Our study is a primary study in the field of sustainable luxury that explores motivations and perceptions of Indian consumers. However, further research needs to be done in order to find possible boundary conditions. Also, this study did not test real behaviours it tested product choices. For managerial implications we suggest that it could be a good idea to launch a sustainable luxury product in India. However, customer segmentation needs to be kept under consideration.

Acknowledgement

None.

Conflict of interest

There is no conflict of interest.

References

  1. Cervellon MC, Shammas L. The value of sustainable luxury in mature markets a customer-based approach. J Corporate Citizenship. 2013;52(12):90‒101.
  2. Barr S. Environment and society: Sustainability, policy and the citizen. Burlington: Ashgate Publishing; 2008. p. 296.
  3. Thøgersen J. How may consumer policy empower consumers for sustainable lifestyles? J Consumer Policy. 2005;28(2):143‒178.
  4. Lochard C, Murat A. Luxe et développement durable: La nouvelle alliance. Eyrolles, Paris, France; 2011. p. 288.
  5. Coste-Manière I, Ramchandani M, Chhabra S, et al. Long-Term Sustainable Sustainability in Luxury. Where Else? In: Gardetti MA, Muthu SS, editors. Handbook of Sustainable Luxury Textiles and Fashion, Environmental Footprints and Eco-design of Products and Processes. Geramny: Springer Science; 2016. p. 17‒34.
  6. Achabou MA, Dekhili S. Luxury and sustainable development: Is there a match? J Business Research. 2013;66:1896‒1903.
  7. Esch FR. Strategie und Technik der Markenführung. Vahlen, Munich, Germany; 2010. p. 1‒18.
  8. Kapferer JN, Bastien V. The specifity of luxury management: turning marketing upside down. J Brand Management. 2009;16(5‒6):311‒322.
  9. Stern P. Toward a Coherent Theory of Environmentally Significant Behaviour. J Social Issues. 2000;56(3):407‒424.
  10. Miller GF. The mating mind: How sexual choice shaped the evolution of human nature. Doubleday, New York, USA; 2000. p. 462.
  11. Zahavi A. Mate selection: Selection for a handicap. J Theor Biol. 1975;53(1):205‒214.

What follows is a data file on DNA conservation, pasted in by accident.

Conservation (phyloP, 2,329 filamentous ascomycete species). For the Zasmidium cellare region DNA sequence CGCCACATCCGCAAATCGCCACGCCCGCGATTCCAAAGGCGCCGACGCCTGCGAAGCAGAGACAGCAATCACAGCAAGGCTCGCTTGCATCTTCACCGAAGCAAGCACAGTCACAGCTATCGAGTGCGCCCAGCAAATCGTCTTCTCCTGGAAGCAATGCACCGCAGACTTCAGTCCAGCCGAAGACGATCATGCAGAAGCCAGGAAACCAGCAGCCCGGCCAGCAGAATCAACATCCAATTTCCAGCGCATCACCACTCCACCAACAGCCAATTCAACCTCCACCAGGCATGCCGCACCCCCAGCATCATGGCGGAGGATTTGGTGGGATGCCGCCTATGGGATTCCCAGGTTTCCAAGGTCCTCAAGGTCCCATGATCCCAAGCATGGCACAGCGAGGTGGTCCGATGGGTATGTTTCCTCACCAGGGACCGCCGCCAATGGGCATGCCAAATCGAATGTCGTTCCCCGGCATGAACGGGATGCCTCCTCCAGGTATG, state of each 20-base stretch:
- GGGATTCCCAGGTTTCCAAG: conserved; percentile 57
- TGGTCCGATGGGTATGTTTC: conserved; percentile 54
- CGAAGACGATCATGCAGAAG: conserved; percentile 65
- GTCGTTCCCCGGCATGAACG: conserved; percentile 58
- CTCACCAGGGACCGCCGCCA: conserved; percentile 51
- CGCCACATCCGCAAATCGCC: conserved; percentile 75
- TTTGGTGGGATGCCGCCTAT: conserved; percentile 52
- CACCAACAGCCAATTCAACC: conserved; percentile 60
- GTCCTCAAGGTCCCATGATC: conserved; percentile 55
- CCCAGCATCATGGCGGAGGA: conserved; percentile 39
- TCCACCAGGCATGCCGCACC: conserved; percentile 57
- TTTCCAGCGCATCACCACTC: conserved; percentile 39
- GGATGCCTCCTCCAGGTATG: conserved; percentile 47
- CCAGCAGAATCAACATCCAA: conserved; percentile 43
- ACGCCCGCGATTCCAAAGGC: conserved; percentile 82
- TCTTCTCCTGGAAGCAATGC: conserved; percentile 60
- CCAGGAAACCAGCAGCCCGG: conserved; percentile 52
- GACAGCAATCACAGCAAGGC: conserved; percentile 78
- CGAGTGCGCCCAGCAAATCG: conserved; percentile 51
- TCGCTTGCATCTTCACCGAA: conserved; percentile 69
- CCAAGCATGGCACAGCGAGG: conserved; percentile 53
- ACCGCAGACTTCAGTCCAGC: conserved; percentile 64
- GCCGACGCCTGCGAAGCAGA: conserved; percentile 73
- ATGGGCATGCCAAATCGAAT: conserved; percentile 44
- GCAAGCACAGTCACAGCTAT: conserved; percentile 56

12. Gintis H, Bowles S, Boyd R, et al. Explaining altruistic behaviour in humans. In: Dunbar R, Barrett L, editors. Handbook of evolutionary psychology. Oxford University Press, England, UK ; 2007. p. 605‒620.
  13. Bearden WO, Netemeyer RG, Teel JE. Measurement of consumer susceptibility to interpersonal influence. J Consumer Research. 1989;15(4):473‒481.
  14. Ruvio A, Shoham A, Brencic MM. Consumers' need for uniqueness: short-form scale development and cross cultural validation. International Marketing Review. 2008;25(1):33‒53.
  15. Ryan HZ. Uniqueness and Innovativeness: A Look at Controversial Men's Fashion Products. Curtin Business School, Curtin University of Technology, Perth, Australia; 2008.
  16. Tian KT, Bearden WO, Hunter GL. Consumers' need for uniqueness: Scale development and validation. J Consumer Research. 2001;28(1):50‒66.
  17. Knight DK, Kim EY. Japanese consumers' need for uniqueness: Effects on brand perceptions and purchase intention. J Fashion Marketing & Management 2007;11(2):270‒280.
  18. Rokeach M. The Nature of Human Values. Political Science Quarterly. 1973;89(2):399‒401.
  19. Gagnon Thompson SC, Barton MA. Ecocentric and Anthropocentric Attitudes Toward The Environment. J Environmental Psychology. 1994;14(2):149‒157.
Creative Commons Attribution License

©2017 Ramchandani, et al . This is an open access article distributed under the terms of the Creative Commons Attribution License , which permits unrestricted use, distribution, and build upon your work non-commercially.